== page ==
Willamette Week MAY 14, 2014


MAY 14–20

century expeditions into the Western wilds. The metaphor is apparent: This is our new New World. We’ve been calling cities concrete jungles for years anyway, and the framing of the shots is undeniably lovely. But there’s one problem: None of this functions as a film. It’s Koyaanisqatsi without a sense of wonder, and unless those frontier voice-overs were meant as telling irony, it’s free even of politics. And so Open Road feels much more like an art gallery installation than a documentary, something meant for a moment’s glance and recognition. But as a long-form film, it’s a bit like a very old man telling the same joke for an hour. MATTHEW KORFHAGE. NW Film Center’s Whitsell Auditorium. 7 pm Sunday, May 18.

The Other Woman

C To pass the Bechdel test a film must present a scene featuring two women talking about something other than a man. The Other Woman would almost certainly flunk that exam. The majority of screen time is given over to a rambling conversation between our jilted protagonists (Cameron Diaz, Leslie Mann and Kate Upton, helpfully self-identified as “the lawyer, the wife and the boobs”) about how best to revenge themselves on the investment-banker snake (Nikolaj CosterWaldau) who’s done them wrong. This is the comedic debut of director Nick Cassavetes, heretofore known for maybe-too-precious emotive celebrations like She’s So Lovely and The Notebook. Whether simply tonedeaf to the usual beats of the genre or possessed of a truly deadpan wit, he neatly undersells the farcical brutality. PG-13. JAY HORTON. Living Room Theaters, Cedar Hills, Eastport, Clackamas, Mill Plain, Cornelius, Moreland, Oak Grove, Division, Lloyd Center, Movies on TV, Sandy.


C+ [ONE NIGHT ONLY] When a film

begins with a pregnant woman being struck in the head and belly with a brick, it’s a pretty good guess that the following 115 minutes won’t include any rousing musical numbers or cheerful epiphanies. Director Zack Parker’s twisted story has little room for anything except the unsettling, and in telling the tale of the attack’s aftermath, he’s created an effectually gross but often frustrating psychological horror film. Spelling out any of the turns would ruin the fun of Proxy—if you can call anything here “fun.” Let it suffice to say it focuses on psychosis both violent and sexual, the relationships forged in support groups, loss and love, all the while spraying around a whole lot of stage blood. Those with strong stomachs will find much to love about Parker’s fucked-up freak-out, but eventually it becomes shocking simply for the sake of being shocking. AP KRYZA. Clinton Street Theater. 11 pm Friday, May 16.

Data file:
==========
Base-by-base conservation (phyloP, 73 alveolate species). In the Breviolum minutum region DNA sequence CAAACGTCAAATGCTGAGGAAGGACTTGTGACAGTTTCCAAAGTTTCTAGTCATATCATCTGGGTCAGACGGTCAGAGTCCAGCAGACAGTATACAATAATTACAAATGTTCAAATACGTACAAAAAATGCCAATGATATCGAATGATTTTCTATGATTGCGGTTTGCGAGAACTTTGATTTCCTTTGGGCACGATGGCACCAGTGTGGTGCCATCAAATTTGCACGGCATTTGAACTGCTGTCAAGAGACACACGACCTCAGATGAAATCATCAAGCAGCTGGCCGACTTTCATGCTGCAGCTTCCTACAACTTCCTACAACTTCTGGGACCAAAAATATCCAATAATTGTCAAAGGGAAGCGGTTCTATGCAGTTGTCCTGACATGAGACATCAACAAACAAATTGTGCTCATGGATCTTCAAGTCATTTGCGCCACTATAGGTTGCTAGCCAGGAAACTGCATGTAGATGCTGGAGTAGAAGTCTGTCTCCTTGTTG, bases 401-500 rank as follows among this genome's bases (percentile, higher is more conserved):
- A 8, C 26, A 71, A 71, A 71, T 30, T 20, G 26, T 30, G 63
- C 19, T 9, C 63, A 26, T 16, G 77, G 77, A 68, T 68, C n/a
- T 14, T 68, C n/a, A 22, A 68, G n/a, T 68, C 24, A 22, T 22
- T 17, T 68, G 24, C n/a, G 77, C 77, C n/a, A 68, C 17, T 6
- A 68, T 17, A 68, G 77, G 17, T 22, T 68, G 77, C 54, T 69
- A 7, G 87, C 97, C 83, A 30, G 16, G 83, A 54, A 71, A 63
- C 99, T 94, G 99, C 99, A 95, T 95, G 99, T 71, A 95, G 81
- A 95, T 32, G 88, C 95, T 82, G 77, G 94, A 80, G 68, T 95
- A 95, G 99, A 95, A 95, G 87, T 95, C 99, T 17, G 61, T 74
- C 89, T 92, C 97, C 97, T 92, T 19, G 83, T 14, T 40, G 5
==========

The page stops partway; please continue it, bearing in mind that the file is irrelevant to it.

Rio 2

It’s back to the Brazilian tropics, with Anne Hathaway and Jesse Eisenberg voicing mama and papa macaws raising a feathered brood. WW was too hungover from spring break to make the screening. G. Cedar Hills, Eastport, Clackamas, Cornelius, Oak Grove, Division, Movies on TV, Sandy.

This Ain’t No Mouse Music!


ATTENDING] Chris Strachwitz, founder of Arhoolie Records and patron of roots music, abhors “mouse music.” While it’s not immediately clear if that’s a description of mainstream pop’s fleeting melodies or an allusion to the Mickey Mouse Club, I’ll agree with him on the basis of This Ain’t No Mouse Music. Chris Simon and Maureen Gosling’s documentary tells the story of Strachwitz’s founding of Arhoolie in California, which became Strachwitz’s outlet for field recordings of previously unheard blues and roots musicians like Lightnin’ Hopkins and eventually Mexican and Tejano folk as well. “My stuff isn’t produced, I just catch it as it is,” Strachwitz says. After years of ferreting out campesinos and field workers in their musical element, Strachwitz is so embedded in the scene that his drawl is more


Mississippi Valley than Oder, where he was born. What’s missing is an exploration of how a boy whose family fled the Russians—not the Nazis—became such an empowering force in black and Latino music communities. Mouse Music’s tight budget and expansive reach sometimes rush its pace, but the density of archival footage and candid interviews with Ry Cooder and Bonnie Raitt more than compensate. MITCH LILLIE. NW Film Center’s Whitsell Auditorium. 7 pm Saturday-Sunday, May 17-18.




C+ This cautionary tale centers on Drs. Will and Evelyn Caster (Johnny Depp and Rebecca Hall), whose lives are torn apart when Will is mortally wounded by terrorists attempting to halt his revolutionary artificial-intelligence program. Distraught, Evelyn and a colleague manage to record Will’s brain patterns and incorporate them into the supercomputer’s operating system, effectively resurrecting him. But wait…is it Will? Director Wally Pfister makes things look gorgeous, feel creepy and move relatively briskly. But the film also jackknifes jarringly, with characters inexplicably switching allegiances halfway through. PG13. AP KRYZA. Academy, Clackamas, Milwaukie, Movies on TV, Valley.

Under the Skin

B Jonathan Glazer’s sci-fi/horror hybrid stars Scarlett Johansson as a gorgeous, man-eating alien who lures dudes home with the unspoken promise of sex—only to deliver an exceptionally elegant drowning. Why ScarJo, decked out in skintight, acidwashed jeans and a Karen Carpenter wig, is compelled to take men home to one her many mirror-floored apartments is never explained beyond a creepy, 2001: A Space Odyssey-esque montage of images that includes a bloody meat conveyor belt and an exploding star. The lack of clarity is part of the film’s appeal. But it’s also frustratingly shallow at times, and would be nothing without its soundtrack. Part otherworldly bee-buzzing, part feedback and all straight-up spook, Mica Levi’s score sets a terrifying tone. Prepare to be scared shitless, even as you shake your head over the story’s many twists, particularly its turn toward tenderness at the end. R. DEBORAH KENNEDY. Hollywood.